While Farrell certainly has his flaws, there are other traits that the organization finds valuable.

"“To me, the most important thing for a manager is that their club plays up to their capabilities day-in, day-out, which means they’re communicating with their players and getting everything they can,” Dombrowski told reporters. “That means their club is playing hard. In-game strategy, of course, is very important. But having been through this so much, and I’ve asked this question in the past here and I hope I’m not being too redundant, I think that’s what makes our game so interesting. A lot of people think they know more than the manager when it comes to strategy.”"

Managers aren’t perfect. During every game they are forced to make important spur of the moment decisions and sometimes those decisions don’t work out. Even if the manager had valid reasons for making a certain call, there is still the potential for it to backfire. Whenever Farrell made a mistake, his harshest critics were quick to call him out on it, insinuating that they know more about baseball than the manager. Maybe some do, but I can guarantee that the vast majority don’t. It’s easy to criticize a decision that failed in retrospect, yet Farrell doesn’t get nearly enough credit for the things he does well.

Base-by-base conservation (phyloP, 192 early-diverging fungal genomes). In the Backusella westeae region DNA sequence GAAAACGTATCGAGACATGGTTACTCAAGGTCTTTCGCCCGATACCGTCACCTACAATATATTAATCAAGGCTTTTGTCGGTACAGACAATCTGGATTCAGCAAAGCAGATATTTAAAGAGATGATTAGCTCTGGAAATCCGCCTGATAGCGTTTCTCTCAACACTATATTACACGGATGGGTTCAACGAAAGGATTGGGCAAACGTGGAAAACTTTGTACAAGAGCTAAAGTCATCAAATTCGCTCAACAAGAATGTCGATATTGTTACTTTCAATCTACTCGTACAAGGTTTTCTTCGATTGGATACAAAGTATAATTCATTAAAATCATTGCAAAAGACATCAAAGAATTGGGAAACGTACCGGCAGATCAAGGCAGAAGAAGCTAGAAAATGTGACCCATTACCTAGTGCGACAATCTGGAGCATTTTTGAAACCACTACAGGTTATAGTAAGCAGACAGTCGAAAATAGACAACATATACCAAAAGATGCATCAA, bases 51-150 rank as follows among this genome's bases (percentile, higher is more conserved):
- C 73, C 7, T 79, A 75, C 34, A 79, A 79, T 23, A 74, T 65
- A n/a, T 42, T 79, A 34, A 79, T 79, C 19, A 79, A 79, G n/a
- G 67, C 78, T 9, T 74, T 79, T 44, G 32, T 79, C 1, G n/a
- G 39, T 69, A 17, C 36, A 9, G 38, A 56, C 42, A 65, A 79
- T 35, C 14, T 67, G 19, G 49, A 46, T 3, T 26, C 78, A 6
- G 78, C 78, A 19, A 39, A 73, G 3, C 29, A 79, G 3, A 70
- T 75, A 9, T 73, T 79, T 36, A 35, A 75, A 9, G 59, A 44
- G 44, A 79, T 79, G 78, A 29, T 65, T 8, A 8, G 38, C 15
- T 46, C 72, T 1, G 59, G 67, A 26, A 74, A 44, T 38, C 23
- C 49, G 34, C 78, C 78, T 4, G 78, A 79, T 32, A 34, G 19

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Perhaps his best trait is that Farrell commands respect from this ball club. His players like playing for him and they will play hard for him. Believe me, if a number of Red Sox players were fed up with Farrell and wanted him out, he’d be gone by now. We saw it happen when the team led a mutiny against Farrell’s predecessor, Bobby Valentine.

The best manager this franchise has had in recent memory is Terry Francona, who now resides over the dugout of a Cleveland team that just bounced Boston from the postseason. Tito did a phenomenal job for years, but the late season collapse in September 2011 convinced ownership that this team had stagnated under his watch. Sometimes players need to hear a new voice to revitalize them, which is what led to the Red Sox canning Francona. The disgraceful way the organization treated him on the way out the door is another story, but the decision to replace him as manager had merit, regardless of the fact that Francona remains an excellent manager.

Farrell isn’t on the same level that Francona is as a manager, but he hasn’t lost his players. They still listen to his voice and respect his authority. That’s why his days in Boston aren’t done yet.

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Nobody is claiming that Farrell is one of the best managers in the game, but he’s hardly among the worst. The Red Sox could cut bait with him in favor of someone else viewed as a better in-game manager, but if the switch upsets the players in the clubhouse or the new skipper fails to connect with the team then the results could be drastically worse.